Of course, those seeking a different kind of challenge can choose to have no powers at all – an option woven into the game’s story that’s triggered by refusing the Outsider’s gift. “You say no to the Outsider,” explains Level Design Director Christophe Carrier. “What does it mean for you? It means that you won’t have any powers throughout the game. And for us level designers, it means that you should be able to do everything the other guys could do with the powers, but it will be more difficult. You have to go through – or around – more enemies. Or you have to find a solution to a puzzle. Or you have to find hidden pathways. It was a very big challenge for us, but at the end of the day you can finish the game without any powers.”
Bonecharms also return from the first Dishonored. These carved pieces of whalebone are often carried by superstitious sailors as a means of protection – or just to keep them warm at night. But for Corvo or Emily, Bonecharms have real power. And now, in Dishonored 2, those powers have been extended and enhanced as well.
“We really like Bonecharms as a small way to add to your character,” Smith says. “Let’s say you find yourself swimming a lot, or you possess animals, or you like to leap onto people from great heights. However you play, whatever you find yourself doing a lot, there’s generally a Bonecharm you can find that will augment it.”
New to Dishonored 2 is Bonecharm crafting – an ability you can purchase with Runes you acquire in the world. “Bonecharm crafting isn’t available by default,” Bakaba explains. “So investing in crafting – or not – is yet another character customization choice.”
“You can acquire Bonecharms in the world, sacrifice them, and then use the raw whalebone and the traits to make your own,” Smith explains. “Some of them are quite powerful, especially if you put them in combination with other Bonecharms and the powers that you’ve upgraded.”
While you can harvest only one trait from each Bonecharm, you can eventually upgrade your crafting skills so you can create Bonecharms with up to four traits – including the option to stack the same trait. “You can make Bonecharms that are really cool and complement the way you play,” Smith says. Plus, if you upgrade your gear, you can carry more Bonecharms, giving you additional flexibility to enhance your playstyle – even swapping out Bonecharms as needed when facing specific situations.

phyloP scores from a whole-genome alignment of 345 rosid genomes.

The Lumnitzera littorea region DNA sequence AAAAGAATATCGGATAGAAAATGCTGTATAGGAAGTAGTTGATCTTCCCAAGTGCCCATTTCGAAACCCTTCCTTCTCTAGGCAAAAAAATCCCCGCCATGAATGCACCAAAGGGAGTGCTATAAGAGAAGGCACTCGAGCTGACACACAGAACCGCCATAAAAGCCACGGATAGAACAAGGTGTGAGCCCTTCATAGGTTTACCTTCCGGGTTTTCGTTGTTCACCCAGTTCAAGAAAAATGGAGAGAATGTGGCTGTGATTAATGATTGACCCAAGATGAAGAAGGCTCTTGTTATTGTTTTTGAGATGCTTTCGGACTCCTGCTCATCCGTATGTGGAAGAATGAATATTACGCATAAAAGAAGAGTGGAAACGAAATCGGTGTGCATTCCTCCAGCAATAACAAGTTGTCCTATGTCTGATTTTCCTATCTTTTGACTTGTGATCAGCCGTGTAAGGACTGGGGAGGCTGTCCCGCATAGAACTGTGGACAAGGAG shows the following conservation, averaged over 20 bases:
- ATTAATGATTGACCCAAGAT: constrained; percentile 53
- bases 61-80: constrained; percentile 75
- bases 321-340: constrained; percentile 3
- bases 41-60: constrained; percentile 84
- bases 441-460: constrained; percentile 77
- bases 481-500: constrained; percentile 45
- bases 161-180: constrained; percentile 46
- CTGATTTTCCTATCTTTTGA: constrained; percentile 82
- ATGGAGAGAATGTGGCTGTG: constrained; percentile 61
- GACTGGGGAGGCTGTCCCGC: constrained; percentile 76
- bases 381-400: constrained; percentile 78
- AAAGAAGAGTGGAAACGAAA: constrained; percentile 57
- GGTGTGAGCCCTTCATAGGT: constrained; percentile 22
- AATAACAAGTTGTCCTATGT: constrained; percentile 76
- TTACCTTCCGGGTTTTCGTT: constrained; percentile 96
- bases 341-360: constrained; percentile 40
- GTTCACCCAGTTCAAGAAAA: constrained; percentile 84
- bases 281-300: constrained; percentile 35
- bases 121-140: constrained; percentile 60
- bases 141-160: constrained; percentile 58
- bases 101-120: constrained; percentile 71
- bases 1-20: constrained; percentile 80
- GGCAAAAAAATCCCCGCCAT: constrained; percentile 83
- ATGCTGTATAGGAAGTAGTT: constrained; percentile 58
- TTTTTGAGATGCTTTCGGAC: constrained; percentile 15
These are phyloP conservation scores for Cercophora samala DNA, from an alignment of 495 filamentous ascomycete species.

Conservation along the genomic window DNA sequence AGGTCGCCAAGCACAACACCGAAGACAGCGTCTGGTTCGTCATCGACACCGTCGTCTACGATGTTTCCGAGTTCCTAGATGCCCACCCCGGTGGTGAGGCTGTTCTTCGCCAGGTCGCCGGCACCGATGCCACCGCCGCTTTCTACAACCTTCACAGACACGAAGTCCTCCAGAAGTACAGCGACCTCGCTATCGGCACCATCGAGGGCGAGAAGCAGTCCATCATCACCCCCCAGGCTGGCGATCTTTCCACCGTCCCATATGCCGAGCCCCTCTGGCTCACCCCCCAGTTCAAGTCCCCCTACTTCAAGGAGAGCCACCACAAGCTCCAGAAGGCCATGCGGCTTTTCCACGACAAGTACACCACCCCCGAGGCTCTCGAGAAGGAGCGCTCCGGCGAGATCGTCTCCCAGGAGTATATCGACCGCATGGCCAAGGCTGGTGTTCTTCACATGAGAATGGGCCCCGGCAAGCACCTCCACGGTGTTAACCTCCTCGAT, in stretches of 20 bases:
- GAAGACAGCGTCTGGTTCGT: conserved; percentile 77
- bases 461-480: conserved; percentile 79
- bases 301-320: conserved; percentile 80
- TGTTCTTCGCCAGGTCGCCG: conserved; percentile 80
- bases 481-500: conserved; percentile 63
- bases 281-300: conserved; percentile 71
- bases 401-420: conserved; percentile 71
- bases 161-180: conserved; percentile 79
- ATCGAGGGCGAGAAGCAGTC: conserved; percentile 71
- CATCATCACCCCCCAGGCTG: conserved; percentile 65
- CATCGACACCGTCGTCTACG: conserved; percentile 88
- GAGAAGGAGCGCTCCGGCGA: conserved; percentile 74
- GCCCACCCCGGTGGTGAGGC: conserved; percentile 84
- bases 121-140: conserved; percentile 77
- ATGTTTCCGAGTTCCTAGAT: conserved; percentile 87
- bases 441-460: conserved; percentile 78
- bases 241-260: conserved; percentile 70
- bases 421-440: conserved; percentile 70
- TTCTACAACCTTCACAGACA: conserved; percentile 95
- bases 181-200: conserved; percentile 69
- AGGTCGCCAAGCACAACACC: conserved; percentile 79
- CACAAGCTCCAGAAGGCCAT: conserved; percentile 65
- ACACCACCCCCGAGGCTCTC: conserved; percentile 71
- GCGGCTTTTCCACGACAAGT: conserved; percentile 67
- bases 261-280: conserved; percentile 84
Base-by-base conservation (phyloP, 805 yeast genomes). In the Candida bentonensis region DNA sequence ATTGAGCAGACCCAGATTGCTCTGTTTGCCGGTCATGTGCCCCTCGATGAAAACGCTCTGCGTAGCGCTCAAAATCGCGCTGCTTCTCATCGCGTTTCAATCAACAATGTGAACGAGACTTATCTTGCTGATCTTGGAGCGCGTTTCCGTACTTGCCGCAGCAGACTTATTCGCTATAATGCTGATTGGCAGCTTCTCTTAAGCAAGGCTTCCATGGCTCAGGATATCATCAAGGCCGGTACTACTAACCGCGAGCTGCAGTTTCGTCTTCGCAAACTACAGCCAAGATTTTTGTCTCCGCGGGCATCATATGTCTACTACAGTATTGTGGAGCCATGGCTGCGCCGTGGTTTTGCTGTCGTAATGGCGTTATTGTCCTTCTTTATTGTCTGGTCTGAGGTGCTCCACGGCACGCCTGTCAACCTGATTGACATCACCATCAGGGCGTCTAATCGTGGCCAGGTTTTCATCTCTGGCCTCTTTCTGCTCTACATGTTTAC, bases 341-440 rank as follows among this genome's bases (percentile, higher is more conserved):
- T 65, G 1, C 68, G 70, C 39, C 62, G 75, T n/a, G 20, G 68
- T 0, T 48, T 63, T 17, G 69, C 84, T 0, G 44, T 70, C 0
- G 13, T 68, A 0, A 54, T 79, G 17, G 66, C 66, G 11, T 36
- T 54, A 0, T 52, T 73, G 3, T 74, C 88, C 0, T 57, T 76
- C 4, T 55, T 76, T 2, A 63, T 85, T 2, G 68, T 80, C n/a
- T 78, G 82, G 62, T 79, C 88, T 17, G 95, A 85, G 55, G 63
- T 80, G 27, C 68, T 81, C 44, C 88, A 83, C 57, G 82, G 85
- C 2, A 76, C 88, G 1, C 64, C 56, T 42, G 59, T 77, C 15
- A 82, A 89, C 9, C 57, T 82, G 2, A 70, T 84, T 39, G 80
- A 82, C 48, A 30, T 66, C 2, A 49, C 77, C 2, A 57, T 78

Just be warned: Depending on how you craft your Bonecharms, you might end up with a Corrupted Bonecharm, which will carry both positive and negative traits. Craft wisely – and be on the lookout for Black Bonecharms as well…
As before, you can upgrade your tools, weapons and gadgets. Your crossbow can become more powerful, or fire different bolts. You can extend the radius of your spring razor mine. You can invest in your boots to enhance your stealth. But Dishonored 2 also introduces a new level of upgrade: Masterworks.
First, though, you have to find the right Masterwork Blueprint. Then you’ll have a choice to make – and when it comes to the crossbow and pistol, these choices are unique for Emily or Corvo. For example, if you find the Masterwork Blueprint for Emily’s gun, you can upgrade it so it shoots with bursts of three bullets at a time – or you can make it fully automatic, so you’ll never have to reload. “You can actually turn it into a named weapon,” Bakaba says.
And if you find the same blueprint for Corvo’s gun, your choice is between a sniper rifle (scope and all) – or a short-range but powerful shotgun. “This time the final upgrade layer is unique to each character,” Bakaba says. “It’s a really interesting way to give them each their own personality.”